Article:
Sue Gibson
Office Address

1500 Gortner Avenue
St. Paul, MN 55108
United States



Plant and Microbial Biology

My research interests include molecular genetics; isolation and characterization of plant mutants defective in the ability to respond to soluble sugar levels; regulation of source-sink interactions, manipulation of indole alkaloid metabolism to increase production of anti-cancer agents; eQTL analysis of soybean composition and yield.

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Research interests

Our lab is taking a molecular-genetic approach to investigating the role of endogenous sugar levels in regulating plant gene expression and development. Sugars may be considered to be similar to hormones in that they are synthesized in one part of the plant and then transported to other parts of the plant where they affect gene expression, time of flowering, early seedling development and other plant processes. To learn more about the role of soluble sugar levels in regulating plant development, and to identify the signal transduction pathways between sugar and gene expression, we isolated mutants of Arabidopsis thaliana that are defective in their response to sugar. Currently, we are focusing our efforts on the sis3, sis8 and hac1 mutants that carry mutations in an ubiquitin e3 ligase, a protein kinase and a histone acetyl transferase, respectively. In addition to addressing basic scientific questions, a long-term goal of our research is to engineer more productive plants by altering the way that plants respond to sugar in order to manipulate source-sink interactions.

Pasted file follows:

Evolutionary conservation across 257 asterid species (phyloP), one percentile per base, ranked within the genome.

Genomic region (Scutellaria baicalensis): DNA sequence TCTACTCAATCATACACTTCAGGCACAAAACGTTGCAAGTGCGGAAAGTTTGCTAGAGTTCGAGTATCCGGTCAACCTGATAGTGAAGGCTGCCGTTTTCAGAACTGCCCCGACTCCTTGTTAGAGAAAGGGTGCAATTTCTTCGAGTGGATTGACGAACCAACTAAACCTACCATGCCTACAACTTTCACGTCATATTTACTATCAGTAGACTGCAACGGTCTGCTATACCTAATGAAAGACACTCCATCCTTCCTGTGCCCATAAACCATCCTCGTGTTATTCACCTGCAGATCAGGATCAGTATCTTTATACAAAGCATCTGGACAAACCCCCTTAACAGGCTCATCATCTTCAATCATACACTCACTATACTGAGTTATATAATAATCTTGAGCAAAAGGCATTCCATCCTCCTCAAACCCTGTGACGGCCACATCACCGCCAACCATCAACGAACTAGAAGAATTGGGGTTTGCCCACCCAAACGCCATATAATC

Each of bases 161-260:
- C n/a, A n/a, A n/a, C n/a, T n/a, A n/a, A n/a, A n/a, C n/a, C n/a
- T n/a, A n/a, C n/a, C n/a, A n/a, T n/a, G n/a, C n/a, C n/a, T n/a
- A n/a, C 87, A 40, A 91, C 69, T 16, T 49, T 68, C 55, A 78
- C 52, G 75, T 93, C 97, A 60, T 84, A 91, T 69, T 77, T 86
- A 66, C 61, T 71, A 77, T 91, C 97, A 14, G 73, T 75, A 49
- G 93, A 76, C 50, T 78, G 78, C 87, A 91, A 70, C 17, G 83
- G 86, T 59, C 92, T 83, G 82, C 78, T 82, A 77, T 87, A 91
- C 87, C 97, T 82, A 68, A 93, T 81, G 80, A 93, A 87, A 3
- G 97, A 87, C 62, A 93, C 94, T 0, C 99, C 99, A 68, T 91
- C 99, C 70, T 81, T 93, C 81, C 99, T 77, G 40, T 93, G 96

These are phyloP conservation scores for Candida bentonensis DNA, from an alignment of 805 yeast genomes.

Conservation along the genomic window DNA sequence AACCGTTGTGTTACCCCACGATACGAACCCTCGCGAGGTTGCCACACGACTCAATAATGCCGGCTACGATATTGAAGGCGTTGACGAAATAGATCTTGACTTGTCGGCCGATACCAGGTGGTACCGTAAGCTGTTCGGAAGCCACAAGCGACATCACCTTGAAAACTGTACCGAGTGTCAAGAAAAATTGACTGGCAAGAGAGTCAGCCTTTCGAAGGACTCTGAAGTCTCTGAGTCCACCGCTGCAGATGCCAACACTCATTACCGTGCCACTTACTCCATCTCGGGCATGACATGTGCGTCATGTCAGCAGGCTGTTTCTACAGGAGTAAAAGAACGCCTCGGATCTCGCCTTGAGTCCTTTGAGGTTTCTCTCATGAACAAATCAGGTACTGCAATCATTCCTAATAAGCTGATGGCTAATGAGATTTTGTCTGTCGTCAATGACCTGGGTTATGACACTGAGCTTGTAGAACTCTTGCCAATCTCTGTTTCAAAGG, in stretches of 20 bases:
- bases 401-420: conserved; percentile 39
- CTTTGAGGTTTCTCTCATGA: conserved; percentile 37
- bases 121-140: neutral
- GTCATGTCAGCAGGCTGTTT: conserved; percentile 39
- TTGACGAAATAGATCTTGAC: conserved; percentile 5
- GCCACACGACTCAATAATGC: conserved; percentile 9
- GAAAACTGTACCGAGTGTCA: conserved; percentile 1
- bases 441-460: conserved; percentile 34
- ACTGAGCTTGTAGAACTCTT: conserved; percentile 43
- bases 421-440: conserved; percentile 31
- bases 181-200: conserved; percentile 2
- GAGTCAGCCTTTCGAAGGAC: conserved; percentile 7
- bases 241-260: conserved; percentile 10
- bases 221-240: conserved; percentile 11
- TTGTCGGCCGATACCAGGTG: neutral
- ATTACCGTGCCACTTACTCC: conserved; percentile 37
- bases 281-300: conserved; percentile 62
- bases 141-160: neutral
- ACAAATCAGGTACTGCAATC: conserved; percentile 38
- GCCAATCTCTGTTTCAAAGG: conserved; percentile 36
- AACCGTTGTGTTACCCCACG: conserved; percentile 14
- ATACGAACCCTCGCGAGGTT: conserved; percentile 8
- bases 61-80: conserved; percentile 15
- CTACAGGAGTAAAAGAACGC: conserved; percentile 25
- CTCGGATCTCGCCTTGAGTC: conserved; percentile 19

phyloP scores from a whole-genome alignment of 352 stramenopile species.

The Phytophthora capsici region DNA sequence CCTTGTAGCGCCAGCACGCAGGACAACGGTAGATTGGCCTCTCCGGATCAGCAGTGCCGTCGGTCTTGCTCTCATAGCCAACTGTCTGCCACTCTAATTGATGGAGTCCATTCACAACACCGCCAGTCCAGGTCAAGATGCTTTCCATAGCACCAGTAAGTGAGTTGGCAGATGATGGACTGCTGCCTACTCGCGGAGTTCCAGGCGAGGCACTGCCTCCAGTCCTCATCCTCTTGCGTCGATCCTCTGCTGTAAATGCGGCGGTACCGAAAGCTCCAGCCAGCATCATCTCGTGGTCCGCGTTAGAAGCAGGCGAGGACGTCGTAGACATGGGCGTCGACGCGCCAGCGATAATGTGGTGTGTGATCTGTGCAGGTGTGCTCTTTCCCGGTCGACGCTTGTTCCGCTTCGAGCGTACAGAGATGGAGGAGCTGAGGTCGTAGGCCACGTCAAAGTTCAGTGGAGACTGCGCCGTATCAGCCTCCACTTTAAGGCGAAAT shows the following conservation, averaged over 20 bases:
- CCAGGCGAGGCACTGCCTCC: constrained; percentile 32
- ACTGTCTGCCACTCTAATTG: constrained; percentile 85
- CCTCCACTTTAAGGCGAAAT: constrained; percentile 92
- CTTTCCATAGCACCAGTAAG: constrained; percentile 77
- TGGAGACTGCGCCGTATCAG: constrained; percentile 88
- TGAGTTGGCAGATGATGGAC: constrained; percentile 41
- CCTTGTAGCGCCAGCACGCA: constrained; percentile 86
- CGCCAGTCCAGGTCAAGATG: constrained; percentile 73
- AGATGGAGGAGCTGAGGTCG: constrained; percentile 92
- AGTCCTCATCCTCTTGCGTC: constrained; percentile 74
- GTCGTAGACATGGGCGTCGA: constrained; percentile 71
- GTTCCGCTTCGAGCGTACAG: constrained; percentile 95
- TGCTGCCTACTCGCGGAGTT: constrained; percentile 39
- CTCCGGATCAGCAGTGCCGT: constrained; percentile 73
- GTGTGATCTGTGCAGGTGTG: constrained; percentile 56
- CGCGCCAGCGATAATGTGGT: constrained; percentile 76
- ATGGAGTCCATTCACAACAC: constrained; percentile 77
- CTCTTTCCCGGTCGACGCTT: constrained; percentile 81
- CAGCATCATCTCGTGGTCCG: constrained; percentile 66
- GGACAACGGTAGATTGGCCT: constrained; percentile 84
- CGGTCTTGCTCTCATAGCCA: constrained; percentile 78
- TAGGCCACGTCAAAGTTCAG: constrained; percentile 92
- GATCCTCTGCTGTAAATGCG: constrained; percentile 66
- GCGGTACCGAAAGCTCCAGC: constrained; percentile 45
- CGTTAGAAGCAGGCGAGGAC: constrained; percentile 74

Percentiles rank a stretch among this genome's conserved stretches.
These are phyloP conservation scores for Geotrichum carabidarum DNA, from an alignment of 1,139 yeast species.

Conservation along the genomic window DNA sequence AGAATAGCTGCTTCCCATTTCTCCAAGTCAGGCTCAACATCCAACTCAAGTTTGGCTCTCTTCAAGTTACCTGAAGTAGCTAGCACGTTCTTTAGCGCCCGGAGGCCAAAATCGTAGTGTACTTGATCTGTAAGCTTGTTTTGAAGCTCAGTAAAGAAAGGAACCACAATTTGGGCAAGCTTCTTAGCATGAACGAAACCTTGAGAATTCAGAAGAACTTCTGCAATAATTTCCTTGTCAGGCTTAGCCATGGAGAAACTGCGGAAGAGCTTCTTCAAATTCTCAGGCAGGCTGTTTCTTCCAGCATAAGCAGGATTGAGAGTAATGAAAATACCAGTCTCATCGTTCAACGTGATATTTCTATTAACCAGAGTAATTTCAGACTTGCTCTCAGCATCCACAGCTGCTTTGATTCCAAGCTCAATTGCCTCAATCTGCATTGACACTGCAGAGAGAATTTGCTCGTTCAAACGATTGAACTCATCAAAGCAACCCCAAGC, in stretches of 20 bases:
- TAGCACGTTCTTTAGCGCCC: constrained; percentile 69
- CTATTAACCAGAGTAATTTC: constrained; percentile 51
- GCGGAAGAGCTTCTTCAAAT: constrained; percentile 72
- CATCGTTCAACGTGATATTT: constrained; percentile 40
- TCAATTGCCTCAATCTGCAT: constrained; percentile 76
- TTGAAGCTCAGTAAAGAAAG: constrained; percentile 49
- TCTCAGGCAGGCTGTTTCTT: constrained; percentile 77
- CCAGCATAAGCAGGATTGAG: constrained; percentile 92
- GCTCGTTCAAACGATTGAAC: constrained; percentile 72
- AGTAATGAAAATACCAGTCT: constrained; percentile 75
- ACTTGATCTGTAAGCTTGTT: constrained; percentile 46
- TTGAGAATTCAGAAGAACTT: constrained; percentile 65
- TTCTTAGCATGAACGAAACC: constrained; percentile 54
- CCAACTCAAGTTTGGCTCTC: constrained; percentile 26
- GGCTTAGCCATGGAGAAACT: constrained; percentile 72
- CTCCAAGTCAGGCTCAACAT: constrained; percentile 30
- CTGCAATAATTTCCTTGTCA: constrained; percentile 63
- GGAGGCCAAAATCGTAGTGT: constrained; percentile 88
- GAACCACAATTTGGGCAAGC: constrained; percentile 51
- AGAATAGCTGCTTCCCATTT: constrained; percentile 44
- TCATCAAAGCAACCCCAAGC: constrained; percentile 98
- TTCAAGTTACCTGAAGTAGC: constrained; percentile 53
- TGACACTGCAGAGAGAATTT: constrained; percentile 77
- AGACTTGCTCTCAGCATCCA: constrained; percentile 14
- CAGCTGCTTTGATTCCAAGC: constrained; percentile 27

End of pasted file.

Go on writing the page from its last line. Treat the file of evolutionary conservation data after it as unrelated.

A second project in our lab is aimed at using genetic engineering to increase the levels of two anti-cancer agents, vincristine and vinblastine, in C. roseus (periwinkle).

A third project in our lab focuses on identifying soybean expression quantitative trait loci (eQTL) that are involved in controlling seed yield or composition.

Selected publications

Huang, Y., Li, C.Y., Pattison, D.L., Gray, W., Park, S., and Gibson, S.I. (2010). SUGAR INSENSITIVE3, a RING E3 ligase, is a new player in plant sugar response. Plant Physiol. 152, 1889-1900.

Huang, Y., Li, C.Y., Biddle, K.D., and Gibson, S.I. (2008). Identification, cloning and characterization of sis7 and sis10 sugar-insensitive mutants of ArabidopsisBMC Plant Biol. 8, 104.

Peebles, C.A.M., Gibson, S.I., Shanks, J.V., and San, K.-Y. (2007). Long-term maintenance of a transgenic Catharanthus roseus hairy root line. Biotechnol. Prog. 23, 1517-1518.

Peebles, C.A.M., Gibson, S.I., Shanks, J.V., and San, K.-Y. (2007). Characterization of an ethanol-inducible promoter system in Catharanthus roseus hairy roots. Biotechnol. Prog. 23, 1258-1260.

Hong, S.-B., Peebles, C.A.M., Shanks, J.V., San, K.-Y., and Gibson, S.I. (2006). Terpenoid indole alkaloid production by Catharanthus roseus hairy roots induced by Agrobacterium tumefaciens harboring rol ABC genes. Biotechnol. Bioeng. 93, 386-390.

Hong, S.-B., Peebles, C.A.M., Shanks, J.V., San, K.-Y., and Gibson, S.I. (2006). Expression of the Arabidopsis feedback-insensitive anthranilate synthase holoenzyme and tryptophan decarboxylase genes in Catharanthus roseus hairy roots. J. Biotechnol. 122, 28-38.